Here’s most of my take, in one picture. You can have a closer look in the gallery below. I wish I had a better photo of that Indian wooden box at the back left, but the one I took didn’t turn out. I’m wondering if it’s vintage or a relatively recent tourist piece… but either way it’s pretty nice. A friend quickly claimed the Gato Negro (black cat) wall plaque, and the two WWF decorative plates.

This wooden box, made by an artist named Clarence Wills, stored some “junk drawer” type stuff. That’s my favourite type of junk to find, because it’s fun to look through, is small / doesn’t take up much space, and is often partly composed of overlooked treasures. That little wooden lidded trinket box at the bottom right held a few nice pieces of jewelry, which more or less made my day.

The two pieces on the right are gold. The ring is old, 18k white gold and inscribed with the date “1943,” and some other words or names that are hard to make out. It has four small diamonds, but the center stone is missing. Together they have a scrap value of around 300$. The rest of the pieces are silver. That cocktail ring is quite something! It’s about an inch and a half tall.

There were a few other nice pieces in there, like three beaded bracelets, a couple of silver chains (one broken), a Haida brooch, and a necklace featuring a donut-shaped stone & (I think) solid silver beads.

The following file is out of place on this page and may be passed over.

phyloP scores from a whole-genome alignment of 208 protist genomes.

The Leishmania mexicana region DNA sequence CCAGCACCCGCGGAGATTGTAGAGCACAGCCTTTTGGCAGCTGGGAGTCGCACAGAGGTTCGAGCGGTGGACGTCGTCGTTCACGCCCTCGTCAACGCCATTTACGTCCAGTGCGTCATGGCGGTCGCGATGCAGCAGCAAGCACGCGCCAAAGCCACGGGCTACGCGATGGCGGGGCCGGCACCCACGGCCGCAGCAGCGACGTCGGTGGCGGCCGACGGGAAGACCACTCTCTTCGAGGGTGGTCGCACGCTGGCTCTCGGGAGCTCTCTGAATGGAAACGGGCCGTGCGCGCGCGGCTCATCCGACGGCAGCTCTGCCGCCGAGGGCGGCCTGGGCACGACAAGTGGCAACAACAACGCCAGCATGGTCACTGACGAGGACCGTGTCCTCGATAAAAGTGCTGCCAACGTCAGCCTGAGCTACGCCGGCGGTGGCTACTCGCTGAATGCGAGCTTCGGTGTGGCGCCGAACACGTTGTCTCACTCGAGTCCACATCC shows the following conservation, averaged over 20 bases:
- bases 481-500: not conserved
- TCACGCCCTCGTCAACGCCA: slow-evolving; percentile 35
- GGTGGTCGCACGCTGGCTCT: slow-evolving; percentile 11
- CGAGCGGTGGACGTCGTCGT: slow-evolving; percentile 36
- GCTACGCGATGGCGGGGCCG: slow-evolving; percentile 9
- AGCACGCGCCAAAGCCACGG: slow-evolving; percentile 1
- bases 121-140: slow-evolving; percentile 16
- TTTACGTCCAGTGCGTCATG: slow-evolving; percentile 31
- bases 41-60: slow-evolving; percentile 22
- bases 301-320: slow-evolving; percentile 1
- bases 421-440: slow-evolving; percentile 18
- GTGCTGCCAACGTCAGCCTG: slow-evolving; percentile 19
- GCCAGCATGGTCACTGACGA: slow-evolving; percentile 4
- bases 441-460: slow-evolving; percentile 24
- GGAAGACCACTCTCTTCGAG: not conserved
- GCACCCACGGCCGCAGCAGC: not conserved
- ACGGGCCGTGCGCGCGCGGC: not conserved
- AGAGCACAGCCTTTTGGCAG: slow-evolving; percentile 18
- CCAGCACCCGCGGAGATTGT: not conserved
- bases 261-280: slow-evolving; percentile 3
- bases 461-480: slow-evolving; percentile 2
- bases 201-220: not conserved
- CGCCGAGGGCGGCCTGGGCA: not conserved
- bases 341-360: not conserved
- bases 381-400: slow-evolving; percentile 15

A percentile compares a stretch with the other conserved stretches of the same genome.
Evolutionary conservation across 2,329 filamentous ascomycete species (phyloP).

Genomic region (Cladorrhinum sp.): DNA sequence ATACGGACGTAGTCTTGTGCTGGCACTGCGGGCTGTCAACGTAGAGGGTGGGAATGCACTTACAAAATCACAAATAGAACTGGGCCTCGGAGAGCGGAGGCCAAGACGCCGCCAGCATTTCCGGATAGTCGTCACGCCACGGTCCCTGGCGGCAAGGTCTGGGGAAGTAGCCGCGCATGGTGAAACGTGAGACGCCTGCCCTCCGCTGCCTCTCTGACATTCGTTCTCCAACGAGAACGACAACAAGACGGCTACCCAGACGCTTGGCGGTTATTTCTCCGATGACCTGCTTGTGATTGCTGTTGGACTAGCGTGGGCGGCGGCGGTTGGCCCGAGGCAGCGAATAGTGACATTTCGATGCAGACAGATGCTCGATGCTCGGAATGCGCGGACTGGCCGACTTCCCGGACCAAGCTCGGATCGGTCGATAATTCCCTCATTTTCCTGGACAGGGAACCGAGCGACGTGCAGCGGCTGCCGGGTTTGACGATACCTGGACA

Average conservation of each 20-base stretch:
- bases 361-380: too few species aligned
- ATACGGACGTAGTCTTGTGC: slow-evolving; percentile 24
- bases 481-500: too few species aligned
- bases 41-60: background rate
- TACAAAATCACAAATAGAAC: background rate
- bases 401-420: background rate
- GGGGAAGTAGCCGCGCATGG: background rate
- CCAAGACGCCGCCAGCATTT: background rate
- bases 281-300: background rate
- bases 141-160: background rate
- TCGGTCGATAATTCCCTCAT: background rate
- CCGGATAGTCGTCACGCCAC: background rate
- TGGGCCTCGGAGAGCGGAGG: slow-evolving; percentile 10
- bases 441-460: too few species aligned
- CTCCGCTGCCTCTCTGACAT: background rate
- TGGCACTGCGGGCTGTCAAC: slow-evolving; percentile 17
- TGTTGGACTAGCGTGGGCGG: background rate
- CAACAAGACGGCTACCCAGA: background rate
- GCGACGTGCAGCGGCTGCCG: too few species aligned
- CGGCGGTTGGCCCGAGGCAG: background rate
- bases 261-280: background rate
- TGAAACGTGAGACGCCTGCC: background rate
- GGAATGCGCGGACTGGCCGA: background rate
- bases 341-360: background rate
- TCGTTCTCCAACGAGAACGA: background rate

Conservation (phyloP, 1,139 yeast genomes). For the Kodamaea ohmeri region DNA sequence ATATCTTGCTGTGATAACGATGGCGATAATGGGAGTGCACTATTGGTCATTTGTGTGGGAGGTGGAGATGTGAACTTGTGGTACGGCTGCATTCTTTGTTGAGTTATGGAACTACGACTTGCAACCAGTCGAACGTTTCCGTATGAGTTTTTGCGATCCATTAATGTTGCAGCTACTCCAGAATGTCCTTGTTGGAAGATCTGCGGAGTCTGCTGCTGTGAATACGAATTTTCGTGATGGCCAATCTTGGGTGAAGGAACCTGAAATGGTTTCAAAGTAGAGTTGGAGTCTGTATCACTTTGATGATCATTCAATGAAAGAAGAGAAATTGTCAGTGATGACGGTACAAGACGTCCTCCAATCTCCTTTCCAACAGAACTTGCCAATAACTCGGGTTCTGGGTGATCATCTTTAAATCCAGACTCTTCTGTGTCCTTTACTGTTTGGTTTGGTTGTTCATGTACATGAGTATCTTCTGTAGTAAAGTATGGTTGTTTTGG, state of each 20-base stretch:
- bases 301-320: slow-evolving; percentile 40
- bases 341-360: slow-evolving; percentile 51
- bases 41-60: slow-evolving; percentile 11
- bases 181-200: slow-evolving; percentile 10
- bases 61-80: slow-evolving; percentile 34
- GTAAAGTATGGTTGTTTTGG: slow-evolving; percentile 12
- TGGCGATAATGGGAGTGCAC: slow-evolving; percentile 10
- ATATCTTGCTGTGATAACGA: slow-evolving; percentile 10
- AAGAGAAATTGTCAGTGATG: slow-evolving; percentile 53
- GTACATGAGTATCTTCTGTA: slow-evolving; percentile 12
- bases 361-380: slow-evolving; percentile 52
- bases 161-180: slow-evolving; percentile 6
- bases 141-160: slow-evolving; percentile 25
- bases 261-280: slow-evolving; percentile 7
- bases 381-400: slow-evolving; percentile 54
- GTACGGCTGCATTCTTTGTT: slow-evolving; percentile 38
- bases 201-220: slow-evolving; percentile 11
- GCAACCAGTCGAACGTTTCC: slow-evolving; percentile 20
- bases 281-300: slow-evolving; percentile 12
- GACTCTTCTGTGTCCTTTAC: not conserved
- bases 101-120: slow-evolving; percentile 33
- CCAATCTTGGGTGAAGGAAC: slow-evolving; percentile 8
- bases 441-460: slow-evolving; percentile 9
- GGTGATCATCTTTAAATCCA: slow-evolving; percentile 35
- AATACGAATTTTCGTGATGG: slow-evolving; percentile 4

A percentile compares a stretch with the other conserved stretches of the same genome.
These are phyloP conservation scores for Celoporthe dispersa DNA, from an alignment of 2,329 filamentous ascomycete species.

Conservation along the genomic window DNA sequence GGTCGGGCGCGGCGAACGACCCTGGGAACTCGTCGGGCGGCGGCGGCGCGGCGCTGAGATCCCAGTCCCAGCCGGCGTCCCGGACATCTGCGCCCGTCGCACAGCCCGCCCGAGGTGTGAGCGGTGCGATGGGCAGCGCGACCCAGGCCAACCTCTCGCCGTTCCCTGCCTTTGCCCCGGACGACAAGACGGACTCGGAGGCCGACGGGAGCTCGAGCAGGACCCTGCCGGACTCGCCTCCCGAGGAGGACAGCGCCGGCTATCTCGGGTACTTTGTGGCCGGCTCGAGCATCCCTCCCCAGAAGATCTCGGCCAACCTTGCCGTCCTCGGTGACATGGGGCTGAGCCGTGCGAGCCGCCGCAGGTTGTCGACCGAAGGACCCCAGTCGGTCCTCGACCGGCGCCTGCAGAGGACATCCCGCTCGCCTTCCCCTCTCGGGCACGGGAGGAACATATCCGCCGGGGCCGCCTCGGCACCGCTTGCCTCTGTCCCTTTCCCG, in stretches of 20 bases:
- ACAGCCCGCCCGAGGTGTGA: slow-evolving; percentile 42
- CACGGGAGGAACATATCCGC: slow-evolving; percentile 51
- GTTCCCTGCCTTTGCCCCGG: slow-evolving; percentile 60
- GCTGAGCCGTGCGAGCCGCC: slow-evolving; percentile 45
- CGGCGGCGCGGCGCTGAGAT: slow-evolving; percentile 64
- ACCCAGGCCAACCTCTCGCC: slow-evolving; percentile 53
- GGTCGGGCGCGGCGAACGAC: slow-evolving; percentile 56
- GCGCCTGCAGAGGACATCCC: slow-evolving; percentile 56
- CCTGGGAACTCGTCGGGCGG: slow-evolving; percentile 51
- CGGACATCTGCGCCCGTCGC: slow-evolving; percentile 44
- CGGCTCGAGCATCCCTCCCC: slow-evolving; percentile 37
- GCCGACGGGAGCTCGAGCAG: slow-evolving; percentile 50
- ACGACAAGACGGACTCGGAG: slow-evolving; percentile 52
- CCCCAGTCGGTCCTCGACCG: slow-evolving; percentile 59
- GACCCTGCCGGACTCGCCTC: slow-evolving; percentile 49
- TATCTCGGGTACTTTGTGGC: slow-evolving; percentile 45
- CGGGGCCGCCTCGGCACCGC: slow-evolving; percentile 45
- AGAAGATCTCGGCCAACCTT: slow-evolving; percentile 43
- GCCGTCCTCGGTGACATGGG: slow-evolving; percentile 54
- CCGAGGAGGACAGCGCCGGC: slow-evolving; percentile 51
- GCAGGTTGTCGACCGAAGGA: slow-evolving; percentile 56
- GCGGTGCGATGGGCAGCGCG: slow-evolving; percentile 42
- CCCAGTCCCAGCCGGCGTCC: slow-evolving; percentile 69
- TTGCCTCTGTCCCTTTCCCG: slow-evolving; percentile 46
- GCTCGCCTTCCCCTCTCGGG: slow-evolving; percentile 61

I expect this spot will be a one-hit wonder. I passed by again this week and saw nothing of interest. But I had luck again on Monday in the downtown area, and I’m hopeful that I’ll get a few weeks (or more?) of quality trash from there.

This & that

Just posting a few more finds from last summer. This spot provided a fair bit of “quality junk,” but I only took pictures of some of the finer stuff. One day I found a bit of jewelry, most of which was in this black case.
That bracelet was solid gold, which was a nice find because it had some weight to it. Also gold was the pendant (I forget what that design symbolizes… but I’ve seen it before), the broken chain necklace and the metal bits on the beaded necklace. The Givenchy watch has Chinese characters which is fairly unusual, it’ll probably take a bit of time but I expect it’ll sell for a couple hundred bucks (give or take) at some point. The pen was completely empty inside, I thought it was sterling but it turned out to be just plated.
Also nice was this white gold pendant, which I think was originally an antique earring whose pair was lost. The stones were all diamonds, and I think it sold for 200$ (give or take, was a while back now) via eBay auction.
These folks also tossed a bit of silver, including this Seder cup and mini plate…
… and a cute solid silver menorah. The rest of the stuff was plated.
Last but not least is this nice “Boumier ware” set designed by Lucien Boullemier, who was apparently a soccer player before becoming a ceramicist. A couple pieces had been damaged, but repaired in a pretty discrete way. Looking at this picture now, I wish I’d kept a piece or two, the luster was very pretty… alas you can’t keep it all. Or photograph it all – I also found lots of clothes (mostly 80s, and sometimes from the recycling bin), books, kitchenwares, boxes full of brand new golf balls, several pairs of barely used golf shoes, and other quality junk. But eventually the supply ran out, and last I looked the house is still being renovated nearly one year later.